Question on Delhi

Feb 5th, 2010, 07:02 AM
Original Poster
Join Date: Oct 2009
Posts: 30
Question on Delhi

We arrive in Delhi at 2am in the morning, we have a hotel car picking us up - is it customary to tip in India for this transfer service?
dreamweaver is offline  
Feb 5th, 2010, 07:08 AM
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In India EVERYONE expects a tip. Try and obtain some small bills before you leave the airport.
Craig is offline  
Feb 5th, 2010, 08:46 AM
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Sorry Craig, with the greatest respect, I think the exact opposite.

No, not for a hotel pick-up. You're already paying quadruple the price, a service change and tax on it.

The only people useful to tip are the guys bringing your bags up to your room and the guy that hails you a cab when you need one. 50 rupees max. No, you don't need to tip the doorman, the fourteen people bowing, the security guys, the receptionist, the cleaners in the foyer, the waiters at breakfast, the housekeeping staff or the room-service guy, either. It'll make not the slightest difference to your stay.

If you are staying at a 5*, there's even less reason. The Oberoi chain is non-tipping, for example. What is much, much more useful to anyone working in a chain hotel, as you'll soon discover, is remembering their name and writing it on the ubiquitous comment forms you'll find thrust in your face. THIS is how to tip in 21st Century India.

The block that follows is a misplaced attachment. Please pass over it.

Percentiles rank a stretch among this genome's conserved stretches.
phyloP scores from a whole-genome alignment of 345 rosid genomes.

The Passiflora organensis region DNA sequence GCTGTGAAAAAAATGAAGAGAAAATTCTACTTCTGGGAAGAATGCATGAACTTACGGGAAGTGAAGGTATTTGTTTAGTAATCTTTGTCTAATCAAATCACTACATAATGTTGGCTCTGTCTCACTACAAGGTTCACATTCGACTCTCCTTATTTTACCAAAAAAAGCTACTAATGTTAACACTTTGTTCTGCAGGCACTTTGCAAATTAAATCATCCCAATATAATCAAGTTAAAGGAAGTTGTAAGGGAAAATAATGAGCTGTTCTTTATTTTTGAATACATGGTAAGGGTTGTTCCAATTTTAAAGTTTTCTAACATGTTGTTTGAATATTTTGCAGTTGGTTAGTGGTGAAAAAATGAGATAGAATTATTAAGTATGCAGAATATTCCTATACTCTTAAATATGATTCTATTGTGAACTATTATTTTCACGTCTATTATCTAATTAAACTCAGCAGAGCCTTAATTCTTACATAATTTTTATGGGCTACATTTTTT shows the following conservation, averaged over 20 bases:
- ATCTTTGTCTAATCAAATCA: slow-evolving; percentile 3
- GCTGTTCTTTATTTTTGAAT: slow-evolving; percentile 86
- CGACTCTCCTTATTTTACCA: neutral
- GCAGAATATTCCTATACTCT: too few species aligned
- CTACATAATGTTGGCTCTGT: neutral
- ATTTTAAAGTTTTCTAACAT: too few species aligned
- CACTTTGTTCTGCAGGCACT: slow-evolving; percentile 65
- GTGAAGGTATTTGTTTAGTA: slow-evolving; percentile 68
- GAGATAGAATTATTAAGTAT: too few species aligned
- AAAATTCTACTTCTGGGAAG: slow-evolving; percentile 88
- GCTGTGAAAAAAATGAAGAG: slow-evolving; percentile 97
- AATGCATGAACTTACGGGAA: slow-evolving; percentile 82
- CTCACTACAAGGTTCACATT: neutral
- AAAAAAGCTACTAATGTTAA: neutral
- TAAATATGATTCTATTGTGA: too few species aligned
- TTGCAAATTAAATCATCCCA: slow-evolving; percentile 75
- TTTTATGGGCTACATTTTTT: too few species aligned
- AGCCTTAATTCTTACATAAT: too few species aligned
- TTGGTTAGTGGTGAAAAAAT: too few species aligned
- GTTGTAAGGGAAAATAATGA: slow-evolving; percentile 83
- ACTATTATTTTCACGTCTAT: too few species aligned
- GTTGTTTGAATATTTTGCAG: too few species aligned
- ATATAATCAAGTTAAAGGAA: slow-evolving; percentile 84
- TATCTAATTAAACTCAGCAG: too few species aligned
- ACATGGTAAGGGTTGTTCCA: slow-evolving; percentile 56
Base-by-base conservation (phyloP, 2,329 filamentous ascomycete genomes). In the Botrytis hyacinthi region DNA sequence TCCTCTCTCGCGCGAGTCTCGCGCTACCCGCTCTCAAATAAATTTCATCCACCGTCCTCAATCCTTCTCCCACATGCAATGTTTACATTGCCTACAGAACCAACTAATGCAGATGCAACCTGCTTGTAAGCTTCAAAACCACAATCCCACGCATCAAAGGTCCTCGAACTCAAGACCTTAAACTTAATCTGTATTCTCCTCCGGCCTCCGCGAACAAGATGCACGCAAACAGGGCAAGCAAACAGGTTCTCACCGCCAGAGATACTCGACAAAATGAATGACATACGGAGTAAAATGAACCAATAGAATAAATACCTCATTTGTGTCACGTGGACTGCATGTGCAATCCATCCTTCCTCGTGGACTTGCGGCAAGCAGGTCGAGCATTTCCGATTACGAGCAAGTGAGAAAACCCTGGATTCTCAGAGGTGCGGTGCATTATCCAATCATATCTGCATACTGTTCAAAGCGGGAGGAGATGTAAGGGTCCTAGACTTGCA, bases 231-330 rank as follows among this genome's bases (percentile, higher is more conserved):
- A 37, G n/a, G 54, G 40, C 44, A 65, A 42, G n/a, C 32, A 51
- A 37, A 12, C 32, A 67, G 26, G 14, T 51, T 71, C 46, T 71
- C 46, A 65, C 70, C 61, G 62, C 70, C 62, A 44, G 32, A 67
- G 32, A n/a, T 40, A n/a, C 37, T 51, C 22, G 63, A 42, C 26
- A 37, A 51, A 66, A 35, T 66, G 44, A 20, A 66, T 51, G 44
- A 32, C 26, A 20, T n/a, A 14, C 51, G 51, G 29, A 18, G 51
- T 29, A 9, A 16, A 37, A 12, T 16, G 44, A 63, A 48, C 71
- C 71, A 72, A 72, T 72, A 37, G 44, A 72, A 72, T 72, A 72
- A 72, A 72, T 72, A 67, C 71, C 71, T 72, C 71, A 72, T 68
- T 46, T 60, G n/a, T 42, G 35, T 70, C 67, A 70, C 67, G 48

If you're staying further down market, remember this: they don't EXPECT a tip - they WANT a tip, that's all. This is not custom in the hospitality industry - this is just greed. They see Americans coming from a thousand miles. Transplanting foreign cultural norms to India is inappropriate. IMHO.

If you want some extra service, if you're contemplating staying for a while, if you want to eat regularly at the same restaurant, of you're planning on coming back or just want obsequious grovel, splash your cash, I guess. But all you'll actually get for your tip is a big smile the next time they meet you, a sneer behind your back and the rest of the staff lining up to get a piece of the sucker.

Tip because you WANT to, not because you think you should, certainly not because you're being bullied by some low-life, standing in your room with his hand held out. That's contempt, that's abuse - not custom.

But actually, in the hundred or so hotels I've stayed at in India, that kind of thing is rare these days. I can remember it happening to me half a dozen times, max. If that happens to you these days, you've really staying in the wrong place. India is changing. The hospitality industry is changing faster.